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Structural Engineering

Structural engineering is a branch of civil engineering, and its applications are extremely diverse.

By Valerie Anderson

Superman may be able to leap tall buildings with a single bound, but the tall buildings wouldn't be there—or still be standing after he leaps over them—if it weren't for structural engineers.

Structural engineering is a branch of civil engineering, and its applications are extremely diverse. A great deal of what structural engineers do involves designing things to be built, and then helping to build them: buildings, bridges, tunnels, towers. "Probably 75% of our clients are architects," says Scott McConnell, project manager at the engineering firm of Schoor DePalma in Manalapan, N.J. "Most of what I do is building design. The architect comes up with a building design, and then it's the structural engineer's responsibility to fit the structure to the architecture, and decide on what structural system is best suited to that particular building. We design the beams, the columns, the basic members to make the building stand up."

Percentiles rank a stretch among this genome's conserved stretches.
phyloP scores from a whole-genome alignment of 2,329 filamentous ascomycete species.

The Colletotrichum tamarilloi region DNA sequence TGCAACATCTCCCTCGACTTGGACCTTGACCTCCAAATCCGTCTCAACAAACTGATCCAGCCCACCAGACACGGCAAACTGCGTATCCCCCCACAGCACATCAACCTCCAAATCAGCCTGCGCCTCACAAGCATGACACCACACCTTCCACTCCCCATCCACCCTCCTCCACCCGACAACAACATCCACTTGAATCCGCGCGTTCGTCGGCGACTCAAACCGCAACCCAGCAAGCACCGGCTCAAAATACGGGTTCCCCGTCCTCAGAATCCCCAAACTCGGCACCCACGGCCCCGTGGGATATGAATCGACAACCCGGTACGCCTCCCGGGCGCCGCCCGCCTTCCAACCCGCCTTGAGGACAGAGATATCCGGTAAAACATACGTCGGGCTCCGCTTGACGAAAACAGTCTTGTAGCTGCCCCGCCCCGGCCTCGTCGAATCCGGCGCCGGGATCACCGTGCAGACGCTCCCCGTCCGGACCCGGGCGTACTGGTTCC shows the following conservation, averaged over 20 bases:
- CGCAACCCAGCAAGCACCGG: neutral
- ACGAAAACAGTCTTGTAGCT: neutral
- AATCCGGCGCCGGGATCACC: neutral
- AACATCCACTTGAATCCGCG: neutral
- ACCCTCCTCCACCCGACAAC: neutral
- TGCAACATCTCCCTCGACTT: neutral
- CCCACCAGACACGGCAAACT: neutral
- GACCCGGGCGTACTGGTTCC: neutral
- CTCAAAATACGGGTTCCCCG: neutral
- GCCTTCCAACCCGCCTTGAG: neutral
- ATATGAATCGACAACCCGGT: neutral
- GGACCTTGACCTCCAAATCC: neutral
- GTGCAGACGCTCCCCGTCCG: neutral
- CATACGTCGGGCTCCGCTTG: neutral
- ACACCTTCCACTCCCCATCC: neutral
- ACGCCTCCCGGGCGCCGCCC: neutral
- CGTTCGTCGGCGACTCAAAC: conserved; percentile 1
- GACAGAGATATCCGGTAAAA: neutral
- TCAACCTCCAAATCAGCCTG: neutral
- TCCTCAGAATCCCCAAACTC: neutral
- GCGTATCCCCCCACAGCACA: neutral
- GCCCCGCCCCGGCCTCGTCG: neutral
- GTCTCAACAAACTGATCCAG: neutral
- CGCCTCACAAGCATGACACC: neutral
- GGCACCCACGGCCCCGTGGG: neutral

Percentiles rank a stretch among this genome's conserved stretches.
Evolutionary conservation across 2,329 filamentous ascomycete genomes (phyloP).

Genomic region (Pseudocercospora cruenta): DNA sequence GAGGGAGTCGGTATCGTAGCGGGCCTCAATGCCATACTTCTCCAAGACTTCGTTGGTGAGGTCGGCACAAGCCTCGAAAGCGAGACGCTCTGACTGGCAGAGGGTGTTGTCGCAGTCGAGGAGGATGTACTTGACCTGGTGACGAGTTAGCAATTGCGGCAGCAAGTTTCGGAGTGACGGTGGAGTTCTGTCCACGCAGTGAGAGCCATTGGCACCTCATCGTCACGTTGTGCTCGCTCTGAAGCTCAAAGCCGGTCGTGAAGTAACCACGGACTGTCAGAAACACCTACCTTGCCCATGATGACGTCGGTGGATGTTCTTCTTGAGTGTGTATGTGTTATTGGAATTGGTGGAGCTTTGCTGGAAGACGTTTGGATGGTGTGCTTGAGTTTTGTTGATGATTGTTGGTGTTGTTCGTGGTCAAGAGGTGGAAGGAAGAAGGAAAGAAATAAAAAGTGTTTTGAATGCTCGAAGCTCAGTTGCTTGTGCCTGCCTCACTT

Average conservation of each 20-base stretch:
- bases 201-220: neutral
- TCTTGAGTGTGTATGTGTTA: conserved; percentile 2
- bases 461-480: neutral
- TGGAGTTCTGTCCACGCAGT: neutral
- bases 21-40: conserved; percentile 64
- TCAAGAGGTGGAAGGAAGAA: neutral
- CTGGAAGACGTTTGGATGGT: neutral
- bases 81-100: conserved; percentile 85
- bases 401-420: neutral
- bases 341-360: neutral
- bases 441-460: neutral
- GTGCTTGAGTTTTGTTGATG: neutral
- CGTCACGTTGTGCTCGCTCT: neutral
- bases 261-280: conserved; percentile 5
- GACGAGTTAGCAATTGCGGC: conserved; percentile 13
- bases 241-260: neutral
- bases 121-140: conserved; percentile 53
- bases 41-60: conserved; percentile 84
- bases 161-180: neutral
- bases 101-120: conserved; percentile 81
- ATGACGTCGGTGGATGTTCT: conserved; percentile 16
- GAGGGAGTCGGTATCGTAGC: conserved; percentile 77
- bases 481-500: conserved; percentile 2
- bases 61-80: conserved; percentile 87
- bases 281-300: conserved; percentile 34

But a structural engineer might also be involved in the demolition or dismantling of a structure, either permanently or in order to repair it. For both of these processes, they need to know about the forces that act on structures—the stresses put on a bridge by heavy traffic or on a high building by strong winds, or on any structure by seasonal temperature changes or earthquakes.

Structural engineers also inspect buildings, both during and after construction, and oversee the use of the concrete, steel and timber of which they are made. They must also be aware of both obvious and inobvious uses for the structures and how these uses affect its design. "For example, if they're putting in sensitive computer equipment or doing pharmaceutical work, you have to use a floor system that's very stiff and doesn't move much," explains McConnell.